The start of the new year can be a great time to evaluate your lifestyle and think about how to improve your health and wellbeing. New year’s resolutions to eat better and exercise more frequently are incredibly common. And while we endorse this idea and appreciate people’s commitment to self-improvement, there can be potential downsides to being too gung-ho when it comes to your resolution.

nutrition, exercise, family practice doctors, educational, health care, family practiceAccording to a study recently conducted by Forbes, only 8% of people surveyed actually achieved their New Year’s resolutions. “New Year, New You” is a slogan you have probably heard a lot at the start of a new year. However, we personally think that it’s more helpful and productive to focus on small changes you can make on a day-to-day level instead of trying to totally overhaul your lifestyle all at once. 

As a result of the pressure some people put on themselves at the start of a new year to live up to their resolutions, it’s common to get frustrated, burned out, or even hurt by trying to push too hard. Trying to do too much too fast can be overwhelming, physically and emotionally. If your muscles aren’t used to strenuous physical exercise, they can be vulnerable to strains and other work-out related injuries. The same is true for dietary changes. It’s better to look at your resolution as a lifetime goal and part of your daily routine, as opposed to something that can be quickly checked off your list.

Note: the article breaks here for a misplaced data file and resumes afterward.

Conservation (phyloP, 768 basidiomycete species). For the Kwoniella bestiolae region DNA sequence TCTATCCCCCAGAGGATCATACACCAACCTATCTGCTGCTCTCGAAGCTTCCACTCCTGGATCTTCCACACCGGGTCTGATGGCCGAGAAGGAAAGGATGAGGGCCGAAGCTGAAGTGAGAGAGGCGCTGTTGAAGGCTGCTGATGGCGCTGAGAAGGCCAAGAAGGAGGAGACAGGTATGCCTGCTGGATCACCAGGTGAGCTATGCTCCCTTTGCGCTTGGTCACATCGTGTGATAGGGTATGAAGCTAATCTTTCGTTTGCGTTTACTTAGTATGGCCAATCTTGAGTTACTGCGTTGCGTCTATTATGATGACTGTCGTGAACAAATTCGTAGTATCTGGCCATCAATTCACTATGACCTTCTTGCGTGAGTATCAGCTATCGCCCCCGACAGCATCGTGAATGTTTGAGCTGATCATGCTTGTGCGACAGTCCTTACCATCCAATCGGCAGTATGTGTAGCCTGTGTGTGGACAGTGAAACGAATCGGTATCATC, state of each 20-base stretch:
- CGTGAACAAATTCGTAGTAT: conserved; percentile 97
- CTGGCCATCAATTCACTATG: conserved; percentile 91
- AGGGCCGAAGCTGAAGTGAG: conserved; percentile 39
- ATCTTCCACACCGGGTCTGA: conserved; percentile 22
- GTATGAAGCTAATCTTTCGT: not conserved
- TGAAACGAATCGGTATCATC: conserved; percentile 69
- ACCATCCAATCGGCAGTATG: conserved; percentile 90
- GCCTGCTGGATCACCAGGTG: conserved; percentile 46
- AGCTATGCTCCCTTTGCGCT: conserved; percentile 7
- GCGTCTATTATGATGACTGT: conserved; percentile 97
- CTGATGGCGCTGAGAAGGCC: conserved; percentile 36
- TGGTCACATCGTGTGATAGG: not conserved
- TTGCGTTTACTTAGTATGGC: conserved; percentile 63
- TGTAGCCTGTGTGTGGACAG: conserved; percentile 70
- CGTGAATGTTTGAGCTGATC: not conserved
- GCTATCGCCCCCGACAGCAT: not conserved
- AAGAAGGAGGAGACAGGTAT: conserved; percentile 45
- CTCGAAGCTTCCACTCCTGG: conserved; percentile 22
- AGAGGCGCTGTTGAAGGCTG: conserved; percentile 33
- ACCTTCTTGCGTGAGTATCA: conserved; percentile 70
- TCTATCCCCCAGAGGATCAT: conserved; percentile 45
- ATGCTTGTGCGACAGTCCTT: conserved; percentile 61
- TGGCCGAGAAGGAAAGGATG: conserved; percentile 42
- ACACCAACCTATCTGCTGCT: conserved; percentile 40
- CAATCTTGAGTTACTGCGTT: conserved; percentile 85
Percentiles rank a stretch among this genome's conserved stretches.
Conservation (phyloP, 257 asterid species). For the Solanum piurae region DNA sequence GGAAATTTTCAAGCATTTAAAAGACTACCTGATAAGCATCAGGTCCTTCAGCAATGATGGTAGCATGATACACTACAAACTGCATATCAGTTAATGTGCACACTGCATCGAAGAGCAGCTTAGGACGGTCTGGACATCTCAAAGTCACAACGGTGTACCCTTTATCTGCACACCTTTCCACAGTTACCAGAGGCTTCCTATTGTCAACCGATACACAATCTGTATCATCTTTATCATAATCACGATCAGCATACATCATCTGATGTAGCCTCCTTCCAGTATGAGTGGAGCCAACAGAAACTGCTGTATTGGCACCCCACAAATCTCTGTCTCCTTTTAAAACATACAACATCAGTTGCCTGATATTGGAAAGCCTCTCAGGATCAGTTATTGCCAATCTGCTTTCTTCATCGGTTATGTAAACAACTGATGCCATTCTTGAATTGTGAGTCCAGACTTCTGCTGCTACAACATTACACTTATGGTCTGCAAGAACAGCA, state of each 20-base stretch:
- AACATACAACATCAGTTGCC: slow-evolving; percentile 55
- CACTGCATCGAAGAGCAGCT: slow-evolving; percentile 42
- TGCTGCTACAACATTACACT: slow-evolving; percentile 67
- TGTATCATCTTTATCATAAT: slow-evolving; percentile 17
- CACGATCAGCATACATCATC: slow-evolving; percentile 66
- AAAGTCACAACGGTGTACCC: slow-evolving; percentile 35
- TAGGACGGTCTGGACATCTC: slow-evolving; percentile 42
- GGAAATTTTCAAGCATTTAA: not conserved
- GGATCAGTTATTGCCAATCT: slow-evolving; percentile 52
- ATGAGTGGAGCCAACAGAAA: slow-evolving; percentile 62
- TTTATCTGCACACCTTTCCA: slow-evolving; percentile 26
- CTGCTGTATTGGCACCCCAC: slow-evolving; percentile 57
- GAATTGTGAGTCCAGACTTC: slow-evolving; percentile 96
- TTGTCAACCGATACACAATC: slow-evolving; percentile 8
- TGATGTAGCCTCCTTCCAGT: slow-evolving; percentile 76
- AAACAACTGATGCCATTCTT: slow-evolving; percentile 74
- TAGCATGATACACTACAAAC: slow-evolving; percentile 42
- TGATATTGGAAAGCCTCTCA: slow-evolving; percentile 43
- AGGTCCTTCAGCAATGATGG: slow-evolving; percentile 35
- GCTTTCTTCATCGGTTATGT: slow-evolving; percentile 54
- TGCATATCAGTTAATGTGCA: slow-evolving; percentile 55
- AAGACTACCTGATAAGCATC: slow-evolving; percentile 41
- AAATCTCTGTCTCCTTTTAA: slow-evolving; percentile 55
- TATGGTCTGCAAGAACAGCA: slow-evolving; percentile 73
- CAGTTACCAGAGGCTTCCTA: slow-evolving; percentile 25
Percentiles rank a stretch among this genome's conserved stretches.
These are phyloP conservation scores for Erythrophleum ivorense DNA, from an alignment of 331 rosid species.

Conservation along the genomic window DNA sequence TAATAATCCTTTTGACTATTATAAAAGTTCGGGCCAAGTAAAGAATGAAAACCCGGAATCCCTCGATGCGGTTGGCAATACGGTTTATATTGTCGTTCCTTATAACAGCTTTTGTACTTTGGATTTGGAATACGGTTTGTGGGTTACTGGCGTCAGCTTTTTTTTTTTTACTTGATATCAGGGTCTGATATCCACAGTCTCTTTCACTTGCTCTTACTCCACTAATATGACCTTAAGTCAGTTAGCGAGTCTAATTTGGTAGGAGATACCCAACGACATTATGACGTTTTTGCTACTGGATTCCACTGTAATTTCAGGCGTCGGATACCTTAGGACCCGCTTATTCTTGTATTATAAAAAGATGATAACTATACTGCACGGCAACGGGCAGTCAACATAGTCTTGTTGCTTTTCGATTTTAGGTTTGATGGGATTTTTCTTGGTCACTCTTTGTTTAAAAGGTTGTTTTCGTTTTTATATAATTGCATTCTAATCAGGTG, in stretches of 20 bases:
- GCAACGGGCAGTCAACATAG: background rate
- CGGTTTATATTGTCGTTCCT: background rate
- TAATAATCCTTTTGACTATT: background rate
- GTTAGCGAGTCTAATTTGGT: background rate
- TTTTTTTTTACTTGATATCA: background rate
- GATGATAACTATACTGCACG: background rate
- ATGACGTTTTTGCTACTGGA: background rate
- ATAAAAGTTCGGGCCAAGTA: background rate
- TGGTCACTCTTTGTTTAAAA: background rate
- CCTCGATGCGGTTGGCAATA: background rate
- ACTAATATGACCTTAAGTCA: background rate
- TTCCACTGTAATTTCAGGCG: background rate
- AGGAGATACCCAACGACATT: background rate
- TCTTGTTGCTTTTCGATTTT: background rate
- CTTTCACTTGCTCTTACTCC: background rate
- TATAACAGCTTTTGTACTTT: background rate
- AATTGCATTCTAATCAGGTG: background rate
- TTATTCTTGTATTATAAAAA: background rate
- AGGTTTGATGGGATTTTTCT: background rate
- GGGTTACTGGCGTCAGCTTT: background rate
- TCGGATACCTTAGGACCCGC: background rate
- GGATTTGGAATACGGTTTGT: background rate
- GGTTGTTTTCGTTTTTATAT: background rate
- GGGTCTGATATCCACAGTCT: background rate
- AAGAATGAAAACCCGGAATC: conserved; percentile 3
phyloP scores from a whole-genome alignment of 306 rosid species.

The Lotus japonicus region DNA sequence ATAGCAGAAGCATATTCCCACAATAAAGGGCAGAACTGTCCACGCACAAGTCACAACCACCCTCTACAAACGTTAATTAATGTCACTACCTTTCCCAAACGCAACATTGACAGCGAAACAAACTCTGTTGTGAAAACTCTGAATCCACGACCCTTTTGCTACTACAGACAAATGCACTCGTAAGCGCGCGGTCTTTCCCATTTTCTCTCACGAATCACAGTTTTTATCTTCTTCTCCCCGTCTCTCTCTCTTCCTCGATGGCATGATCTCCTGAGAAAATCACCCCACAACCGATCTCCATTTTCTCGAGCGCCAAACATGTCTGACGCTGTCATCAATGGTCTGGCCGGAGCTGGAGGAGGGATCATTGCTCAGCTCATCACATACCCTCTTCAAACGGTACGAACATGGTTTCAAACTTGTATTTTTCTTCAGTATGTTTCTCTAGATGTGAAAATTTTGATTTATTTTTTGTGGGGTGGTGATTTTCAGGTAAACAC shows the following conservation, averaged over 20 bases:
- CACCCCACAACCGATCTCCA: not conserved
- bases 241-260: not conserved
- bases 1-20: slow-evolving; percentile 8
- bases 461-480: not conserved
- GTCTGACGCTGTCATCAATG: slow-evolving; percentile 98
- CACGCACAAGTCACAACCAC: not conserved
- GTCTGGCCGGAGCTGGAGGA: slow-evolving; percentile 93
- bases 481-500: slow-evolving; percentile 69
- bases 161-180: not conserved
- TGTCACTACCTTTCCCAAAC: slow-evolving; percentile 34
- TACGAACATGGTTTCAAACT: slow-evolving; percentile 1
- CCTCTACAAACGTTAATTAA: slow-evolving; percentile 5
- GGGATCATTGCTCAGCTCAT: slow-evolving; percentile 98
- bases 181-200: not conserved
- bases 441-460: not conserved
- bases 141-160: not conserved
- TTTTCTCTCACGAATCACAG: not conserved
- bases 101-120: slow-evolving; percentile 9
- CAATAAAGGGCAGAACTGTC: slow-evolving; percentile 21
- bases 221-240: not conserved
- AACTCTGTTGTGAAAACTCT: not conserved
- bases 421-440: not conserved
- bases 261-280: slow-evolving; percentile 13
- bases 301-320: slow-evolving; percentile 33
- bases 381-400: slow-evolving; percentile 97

The following tips may help make your new year’s resolutions more attainable:

  • Instead of completely cutting sugar out of your diet, try to avoid certain sugary products (like sodas and juices) as a start.
  • Increase your consumption of fresh fruits and vegetables. Try adding one new green to your diet at a time.
  • Perform at least 30 minutes of physical activity every day. However, remember that It doesn’t have to be all at once. Taking a 10-minute walk during lunch can be an easy way to sneak in some simple cardiovascular activity.
  • Find someone to work out with and hold each other accountable.
  • Set realistic, measurable goals from the start and adjust them as your activity and fitness level begins to increase.

We encourage anyone who wants to improve their health and wellbeing to be proactive when it comes to altering their lifestyle and making healthier choices. However, sometimes a slow and steady approach can be the best one. For more information or if you would like to schedule an appointment with one of our healthcare providers today, please contact Family Practice Center. Follow us on Facebook and Twitter for additional health tips, news, and much more.

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